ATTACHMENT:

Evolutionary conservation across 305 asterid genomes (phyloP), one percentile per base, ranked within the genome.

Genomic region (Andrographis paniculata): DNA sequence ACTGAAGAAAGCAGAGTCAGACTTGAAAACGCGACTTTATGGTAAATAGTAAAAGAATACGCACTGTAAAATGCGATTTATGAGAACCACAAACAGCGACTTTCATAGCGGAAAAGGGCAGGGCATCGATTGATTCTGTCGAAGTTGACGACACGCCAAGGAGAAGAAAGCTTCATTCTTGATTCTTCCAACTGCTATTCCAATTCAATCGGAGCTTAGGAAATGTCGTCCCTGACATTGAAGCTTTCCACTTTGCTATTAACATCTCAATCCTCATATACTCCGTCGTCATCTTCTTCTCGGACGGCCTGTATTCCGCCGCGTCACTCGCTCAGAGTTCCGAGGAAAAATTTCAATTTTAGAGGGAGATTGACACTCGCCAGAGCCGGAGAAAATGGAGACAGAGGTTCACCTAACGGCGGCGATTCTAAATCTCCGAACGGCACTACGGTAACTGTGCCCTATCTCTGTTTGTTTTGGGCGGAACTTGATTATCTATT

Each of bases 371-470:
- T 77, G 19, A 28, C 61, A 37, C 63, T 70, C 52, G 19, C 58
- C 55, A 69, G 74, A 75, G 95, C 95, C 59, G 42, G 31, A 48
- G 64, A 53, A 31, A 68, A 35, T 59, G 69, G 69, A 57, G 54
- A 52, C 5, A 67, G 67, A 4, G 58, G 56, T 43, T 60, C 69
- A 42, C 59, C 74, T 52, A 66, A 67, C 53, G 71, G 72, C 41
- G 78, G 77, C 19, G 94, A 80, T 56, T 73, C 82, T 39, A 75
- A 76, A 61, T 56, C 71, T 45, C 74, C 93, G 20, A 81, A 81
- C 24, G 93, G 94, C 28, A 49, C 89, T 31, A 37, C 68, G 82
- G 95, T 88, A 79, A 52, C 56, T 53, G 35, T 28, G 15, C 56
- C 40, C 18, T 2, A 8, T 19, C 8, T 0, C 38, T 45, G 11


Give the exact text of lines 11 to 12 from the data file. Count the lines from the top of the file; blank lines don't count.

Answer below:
- C 24, G 93, G 94, C 28, A 49, C 89, T 31, A 37, C 68, G 82
- G 95, T 88, A 79, A 52, C 56, T 53, G 35, T 28, G 15, C 56